Zachy Hennessey
May 26

No-one wants to drive tractors these days, it seems. 

“In the United States, there’s a big problem of scarcity of people who want to drive tractors,” admits Michal Roizman, VP-Product at Bluewhite, an agricultural Robot-as-a-Service (RaaS) company based in Tel Aviv and Fresno, California.

Bluewhite VP-Product Michal Roizman. Photo courtesy of Bluewhite
Bluewhite VP-Product Michal Roizman. Photo courtesy of Bluewhite

“It’s very boring and hard work: you need to be in the tractor for eight to 12 hours driving very slowly. It’s also not healthy because of the chemicals [released in agricultural spraying]. People don’t want to do that,” she explains.

“At the same time, growers are in very high demand because the world population is growing. We need to create more food, but we don’t have a way to do that because we don’t have enough tractor drivers.”

That’s where startup Bluewhite comes in. The company offers farmers a retrofitted robotics system that turns any tractor into a self-driving vehicle — an ideal solution for growers with a bunch of conventional tractors who now need a fleet of remote-controlled autonomous vehicles. 

Remote-controlled fleets

First, tractors are equipped with the Bluewhite autonomous system at the company’s facilities, where the farm terrain is mapped.

Next, the customer success team provides comprehensive training to ensure proficiency in operating, managing and remotely monitoring the autonomous tractors. 

This training includes adhering to safety protocols and validating autonomous missions within designated blocks to prepare for daily operations.

Bluewhite’s autonomous farming user interface. Photo courtesy of Bluewhite
Bluewhite’s autonomous farming user interface. Photo courtesy of Bluewhite

“We provide a hardware and a software solution for the existing tractors that the grower already has. We install the hardware and software, and it just transforms the tractor to autonomous,” Roizman says.

Financial advantages

The 150-employee company is already seeing positive results in the market, working with more than 20 large growers in the United States including prominent names in almonds, pistachios, grapes and apples.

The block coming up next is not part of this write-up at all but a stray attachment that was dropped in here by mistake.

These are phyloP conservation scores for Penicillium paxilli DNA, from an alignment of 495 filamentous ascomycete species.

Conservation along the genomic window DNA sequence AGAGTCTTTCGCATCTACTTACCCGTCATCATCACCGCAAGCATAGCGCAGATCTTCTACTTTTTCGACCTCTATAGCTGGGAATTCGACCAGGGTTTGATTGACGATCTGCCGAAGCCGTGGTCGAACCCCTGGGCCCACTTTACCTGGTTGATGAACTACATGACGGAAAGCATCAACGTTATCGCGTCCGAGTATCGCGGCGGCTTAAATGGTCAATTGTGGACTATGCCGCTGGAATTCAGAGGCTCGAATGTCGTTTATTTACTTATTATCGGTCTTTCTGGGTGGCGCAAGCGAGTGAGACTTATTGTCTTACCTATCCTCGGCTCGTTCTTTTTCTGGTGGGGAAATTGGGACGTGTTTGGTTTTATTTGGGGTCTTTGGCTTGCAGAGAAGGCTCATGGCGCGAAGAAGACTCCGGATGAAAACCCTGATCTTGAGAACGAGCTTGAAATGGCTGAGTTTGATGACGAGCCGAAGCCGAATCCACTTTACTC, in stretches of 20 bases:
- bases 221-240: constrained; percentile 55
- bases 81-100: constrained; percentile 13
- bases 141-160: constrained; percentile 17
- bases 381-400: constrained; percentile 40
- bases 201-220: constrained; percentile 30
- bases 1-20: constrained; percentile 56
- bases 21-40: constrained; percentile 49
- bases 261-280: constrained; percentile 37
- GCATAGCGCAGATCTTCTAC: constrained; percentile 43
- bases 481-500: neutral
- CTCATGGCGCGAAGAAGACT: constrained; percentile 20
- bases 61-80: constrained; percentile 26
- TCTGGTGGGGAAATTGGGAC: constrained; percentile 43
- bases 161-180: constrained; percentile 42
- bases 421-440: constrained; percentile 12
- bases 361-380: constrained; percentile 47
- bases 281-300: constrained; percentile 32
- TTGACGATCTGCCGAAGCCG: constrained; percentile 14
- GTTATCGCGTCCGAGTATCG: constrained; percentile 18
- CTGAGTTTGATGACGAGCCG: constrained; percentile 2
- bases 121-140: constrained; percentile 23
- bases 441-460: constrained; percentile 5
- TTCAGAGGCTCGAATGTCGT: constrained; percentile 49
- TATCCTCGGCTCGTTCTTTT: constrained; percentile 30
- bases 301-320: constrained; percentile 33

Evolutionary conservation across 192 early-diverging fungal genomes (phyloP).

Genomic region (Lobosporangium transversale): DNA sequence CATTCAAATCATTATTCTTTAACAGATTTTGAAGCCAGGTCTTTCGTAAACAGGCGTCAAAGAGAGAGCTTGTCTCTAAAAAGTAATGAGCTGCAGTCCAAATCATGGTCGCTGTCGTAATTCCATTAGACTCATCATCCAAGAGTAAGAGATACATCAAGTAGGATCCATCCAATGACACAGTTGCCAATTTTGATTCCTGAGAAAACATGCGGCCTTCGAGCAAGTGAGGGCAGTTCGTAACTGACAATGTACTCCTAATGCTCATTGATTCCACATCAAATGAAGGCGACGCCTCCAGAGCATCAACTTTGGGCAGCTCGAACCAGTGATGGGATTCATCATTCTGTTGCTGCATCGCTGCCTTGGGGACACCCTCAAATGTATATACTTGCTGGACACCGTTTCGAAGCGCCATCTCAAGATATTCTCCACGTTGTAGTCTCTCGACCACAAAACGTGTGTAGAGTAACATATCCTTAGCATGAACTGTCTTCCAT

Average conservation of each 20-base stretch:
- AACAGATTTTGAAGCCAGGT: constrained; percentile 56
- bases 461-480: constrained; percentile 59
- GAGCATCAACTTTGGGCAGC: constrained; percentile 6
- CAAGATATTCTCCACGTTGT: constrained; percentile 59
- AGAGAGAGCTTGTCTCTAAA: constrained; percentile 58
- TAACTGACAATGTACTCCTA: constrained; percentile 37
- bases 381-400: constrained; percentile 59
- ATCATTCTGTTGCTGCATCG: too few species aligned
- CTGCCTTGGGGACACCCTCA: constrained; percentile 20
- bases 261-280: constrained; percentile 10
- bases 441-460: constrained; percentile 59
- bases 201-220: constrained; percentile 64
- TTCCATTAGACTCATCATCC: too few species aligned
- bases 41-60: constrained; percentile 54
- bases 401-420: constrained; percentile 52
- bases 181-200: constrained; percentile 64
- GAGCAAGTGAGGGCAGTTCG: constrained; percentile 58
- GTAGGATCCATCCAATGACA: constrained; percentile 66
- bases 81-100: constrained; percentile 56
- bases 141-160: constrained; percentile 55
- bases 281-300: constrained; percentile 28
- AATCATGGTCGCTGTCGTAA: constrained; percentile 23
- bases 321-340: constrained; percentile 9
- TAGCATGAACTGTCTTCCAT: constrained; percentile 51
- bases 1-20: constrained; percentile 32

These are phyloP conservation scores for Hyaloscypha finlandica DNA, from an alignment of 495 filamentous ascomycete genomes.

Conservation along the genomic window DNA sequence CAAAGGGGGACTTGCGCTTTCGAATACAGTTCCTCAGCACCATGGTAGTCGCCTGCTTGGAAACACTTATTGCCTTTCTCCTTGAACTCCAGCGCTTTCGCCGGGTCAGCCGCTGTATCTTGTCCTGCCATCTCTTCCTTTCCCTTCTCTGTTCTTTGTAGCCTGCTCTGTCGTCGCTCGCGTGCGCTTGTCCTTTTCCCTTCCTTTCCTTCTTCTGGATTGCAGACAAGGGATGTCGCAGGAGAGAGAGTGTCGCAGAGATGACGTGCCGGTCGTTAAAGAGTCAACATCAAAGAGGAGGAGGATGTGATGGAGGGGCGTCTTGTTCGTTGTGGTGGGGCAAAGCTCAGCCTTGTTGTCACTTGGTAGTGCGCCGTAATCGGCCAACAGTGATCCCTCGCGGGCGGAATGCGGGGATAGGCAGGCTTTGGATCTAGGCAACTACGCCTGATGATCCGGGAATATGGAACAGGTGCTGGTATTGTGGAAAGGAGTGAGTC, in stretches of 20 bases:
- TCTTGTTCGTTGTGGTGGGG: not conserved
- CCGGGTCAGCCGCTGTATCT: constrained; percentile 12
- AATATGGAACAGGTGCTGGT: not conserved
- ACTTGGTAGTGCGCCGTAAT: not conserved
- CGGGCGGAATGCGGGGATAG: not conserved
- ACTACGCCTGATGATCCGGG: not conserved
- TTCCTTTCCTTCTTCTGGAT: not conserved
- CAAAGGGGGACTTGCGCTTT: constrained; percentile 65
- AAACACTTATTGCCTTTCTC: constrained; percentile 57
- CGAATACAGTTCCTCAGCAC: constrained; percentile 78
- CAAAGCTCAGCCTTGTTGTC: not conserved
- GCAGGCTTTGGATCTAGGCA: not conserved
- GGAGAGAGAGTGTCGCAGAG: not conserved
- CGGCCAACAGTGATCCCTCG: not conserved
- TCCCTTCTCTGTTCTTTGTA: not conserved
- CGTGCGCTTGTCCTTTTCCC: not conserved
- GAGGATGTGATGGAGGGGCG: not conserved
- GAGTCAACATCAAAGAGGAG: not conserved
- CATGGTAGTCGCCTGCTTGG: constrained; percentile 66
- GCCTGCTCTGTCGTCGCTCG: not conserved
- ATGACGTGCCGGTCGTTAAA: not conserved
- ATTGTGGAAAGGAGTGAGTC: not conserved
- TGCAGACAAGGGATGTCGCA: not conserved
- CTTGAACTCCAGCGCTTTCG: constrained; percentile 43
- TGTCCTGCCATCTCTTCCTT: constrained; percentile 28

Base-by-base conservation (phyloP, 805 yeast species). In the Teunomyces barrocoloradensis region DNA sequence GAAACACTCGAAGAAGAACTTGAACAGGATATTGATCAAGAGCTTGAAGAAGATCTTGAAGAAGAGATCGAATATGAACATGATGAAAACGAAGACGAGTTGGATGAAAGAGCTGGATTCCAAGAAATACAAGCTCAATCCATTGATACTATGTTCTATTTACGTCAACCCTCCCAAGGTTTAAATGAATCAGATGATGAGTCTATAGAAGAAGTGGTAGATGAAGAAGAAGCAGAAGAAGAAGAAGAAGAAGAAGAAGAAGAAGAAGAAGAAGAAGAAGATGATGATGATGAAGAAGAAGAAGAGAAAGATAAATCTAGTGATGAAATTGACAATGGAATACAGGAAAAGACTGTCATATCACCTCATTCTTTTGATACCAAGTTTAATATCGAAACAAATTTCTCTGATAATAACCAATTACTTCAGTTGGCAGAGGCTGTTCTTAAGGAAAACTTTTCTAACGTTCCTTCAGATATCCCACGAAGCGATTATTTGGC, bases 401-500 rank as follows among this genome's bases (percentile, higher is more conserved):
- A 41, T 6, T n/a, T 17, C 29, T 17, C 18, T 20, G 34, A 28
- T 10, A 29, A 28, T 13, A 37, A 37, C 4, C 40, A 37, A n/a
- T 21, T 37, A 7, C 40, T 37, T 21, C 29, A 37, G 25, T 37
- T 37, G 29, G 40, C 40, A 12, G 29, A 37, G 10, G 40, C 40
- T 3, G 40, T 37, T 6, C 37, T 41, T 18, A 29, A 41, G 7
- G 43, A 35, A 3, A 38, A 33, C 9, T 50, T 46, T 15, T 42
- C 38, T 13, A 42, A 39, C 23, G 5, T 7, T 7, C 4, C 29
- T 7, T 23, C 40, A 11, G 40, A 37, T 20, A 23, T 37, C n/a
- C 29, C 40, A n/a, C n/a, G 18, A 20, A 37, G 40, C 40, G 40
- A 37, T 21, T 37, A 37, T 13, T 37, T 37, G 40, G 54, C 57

Currently, the anticipated value of autonomous tractor technology is projected to soar to $11.5 billion by 2030. 

Roizman believes that Bluewhite’s autonomous tractor solution offers significant financial advantages for modern agricultural operations. 

One key benefit is the capability for around-the-clock operation. Unlike human drivers who require breaks, shifts and rest periods, autonomous tractors can operate continuously. 

This maximizes productivity by ensuring that tasks such as planting, spraying and harvesting can be performed at optimal times without interruption, leading to more efficient use of resources and time.

An automated tractor pulls a sprayer through a field. Photo courtesy of Bluewhite
An automated tractor pulls a sprayer through a field. Photo courtesy of Bluewhite

Another financial advantage, according to the company, is the reduction in labor costs. Labor shortages and the increasing cost of hiring skilled tractor drivers are major challenges in agriculture. Autonomous tractors eliminate the need for a large workforce to operate machinery, reducing payroll expenses.

Additionally, Bluewhite’s solution minimizes the costs associated with training, managing and retaining human operators. This not only lowers direct labor costs but also reduces the administrative burden and associated overheads, Roizman explains.

11 robots that can ease chronic labor shortages in agriculture
Bluewhite Robotics’ software platform lets one human operator to manage a fleet of autonomous farm vehicles. Photo courtesy of Bluewhite Robotics

During the Gaza conflict, Nitza Kardish has been going twice a week to harvest tomatoes, plant zucchini, and tend pineapples in greenhouses along with thousands of other volunteers.

Farmworkers are getting scarce the world over, and the manpower shortage on Israeli farms was already severe before October 7. Most farmers depended on foreign workers, including from the Gaza Strip. 

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Furthermore, she explains, autonomous tractors can enhance precision and efficiency in farming operations. Advanced software and hardware enable these tractors to perform tasks with greater accuracy, reducing waste and optimizing the use of inputs such as seeds, fertilizers and pesticides. This precision in agriculture leads to better crop yields and improved profitability.

Over time, the investment in autonomous technology can be recouped through these savings and increased outputs, making it a financially sound decision for growers looking to enhance their operational efficiency and bottom line, Roizman notes.

“We can reduce labor costs by 40 to 50 percent, which is huge,” she tells ISRAEL21c. 

Bluewhite is currently focused on enhancing precision agriculture and integrating more AI capabilities. 

“The sky’s the limit here. You can just add more and more AI capabilities to make the machine work even better,” Roizman says.

“We spent a really long time doing research: actually driving the tractors, understanding what speed you need to drive at and where you need to drive, and how to perform each of the tractor’s functions — mowing, spraying, etc. — in a very accurate way,” she continues.

“Step by step, we’ve perfected the technology in order to provide the best “driver” that can possibly be.”

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Jason Harris

Jason Harris

Executive Director

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